Cullen Jones Takes Aim At Childhood Drowning
Welcome to Doctors’ Notes, our newest contribution from Urban Health correspondents (and husband and wife) physicians Dr. Rob and Dr. Karla Robinson. The dynamic duo will be fielding questions about health as it relates to African Americans. Please feel free to send them questions via email@example.com. We promise to keep it anonymous.
After nearly drowning as a child, world-renowned swimmer Cullen Jones turned a potential tragedy into an amazing Olympic career. A phenomenal athlete on a mission to educate the community about the importance of water safety, we caught up with Jones to learn how he has been working to tackle the disparities that exist as it relates to our youth learning to swim.
JET: As the highest-profile African American in swimming today, you are certainly an inspiration to young people everywhere, and especially in our community. How is it that a young African American kid grows up to be one of the biggest names in U.S. swimming?
Cullen Jones: It took a lot of training! At the age of 5, I almost drowned and that was my first introduction to large bodies of water. We were on an inner tube ride at an amusement park and I flipped upside down and was under water for 30 seconds. They had to pull me out and resuscitate me. My mom then got me into swim lessons immediately. By the age of 8, I saw my first swim meet and knew that this was something that I wanted to do.
JET: The statistics are staggering. We know in our community roughly 70 percent of children have little to no swimming skills at all. How is it that we as a community can get more African-Americans involved in the sport and how can we make sure that more of our children become trained?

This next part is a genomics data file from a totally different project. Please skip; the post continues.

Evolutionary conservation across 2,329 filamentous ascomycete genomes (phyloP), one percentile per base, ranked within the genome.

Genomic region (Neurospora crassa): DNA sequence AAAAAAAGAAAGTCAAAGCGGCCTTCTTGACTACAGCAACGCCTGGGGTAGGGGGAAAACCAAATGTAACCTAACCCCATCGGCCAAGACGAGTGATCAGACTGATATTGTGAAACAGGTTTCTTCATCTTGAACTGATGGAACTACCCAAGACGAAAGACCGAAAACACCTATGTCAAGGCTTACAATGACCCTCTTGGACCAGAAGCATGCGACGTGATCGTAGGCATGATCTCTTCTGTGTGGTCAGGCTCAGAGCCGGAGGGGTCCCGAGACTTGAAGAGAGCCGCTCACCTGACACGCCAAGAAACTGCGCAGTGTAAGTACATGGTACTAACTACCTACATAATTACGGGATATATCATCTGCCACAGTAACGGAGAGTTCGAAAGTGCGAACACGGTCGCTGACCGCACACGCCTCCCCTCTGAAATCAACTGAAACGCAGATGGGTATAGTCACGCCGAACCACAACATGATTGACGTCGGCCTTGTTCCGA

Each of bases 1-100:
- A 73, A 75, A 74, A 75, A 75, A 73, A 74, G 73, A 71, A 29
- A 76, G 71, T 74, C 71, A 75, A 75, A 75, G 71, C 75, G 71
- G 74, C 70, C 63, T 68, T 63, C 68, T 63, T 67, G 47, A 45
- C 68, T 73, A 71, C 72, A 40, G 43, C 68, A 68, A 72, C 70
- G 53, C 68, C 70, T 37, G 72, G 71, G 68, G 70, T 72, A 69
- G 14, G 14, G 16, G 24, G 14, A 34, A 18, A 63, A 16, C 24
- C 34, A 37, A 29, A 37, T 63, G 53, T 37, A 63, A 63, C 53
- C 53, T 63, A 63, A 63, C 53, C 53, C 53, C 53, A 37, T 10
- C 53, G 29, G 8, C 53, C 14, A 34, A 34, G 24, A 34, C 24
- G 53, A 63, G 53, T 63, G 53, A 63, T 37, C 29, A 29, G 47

CJ: In 2008, right after winning the gold medal, that was the first time that I was told that 70 percent of African-Americans don’t know how to swim and are at the highest risk to drown. It hit me like a ton of bricks! When I looked at my own family, my mom at the time didn’t know how to swim, so it became very real to me. So I began working with the Make A Splash Initiative, and the USA Swimming Foundation and Phillips 66 have really taken the first steps to try and combat this big drowning problem in the U.S. We have now reached millions and are seeing more children in the water getting water-safe!
JET: We also know that childhood obesity is a huge problem in our community. Can you talk about some of the health and fitness benefits that participating in a sport like swimming can provide?
CJ: It really is a universal sport where you are working every aspect of your body and it’s a lot of fun! Kids love it! Once it starts getting hot, it’s almost natural for kids to run to the pool so getting kids swim lessons and getting them water-safe is knocking it all out at once. We need to change the perspective the swimming is just an activity but it is also a life skill!
JET: Where can we learn more about the Make A Splash Initiative?
CJ: You can visit the makeasplash.org site where you can sign up your children to get swim lessons. They’ve really made it very easy. We have over 600 local partners and we’re in every state, so there’s really no reason why kids aren’t getting water-safe this summer.
It’s a health thing…we’ve got to understand!
About the Doctors: Dr. Karla and Dr. Rob are the founders of Urban Housecall, a multimedia health and wellness resource, and also hosts of the Urban Housecall Radio Show. For more from the doctors, visit their website at www.urbanhousecall.com, like them on Facebook, and follow them on Twitter @urbanhousecall!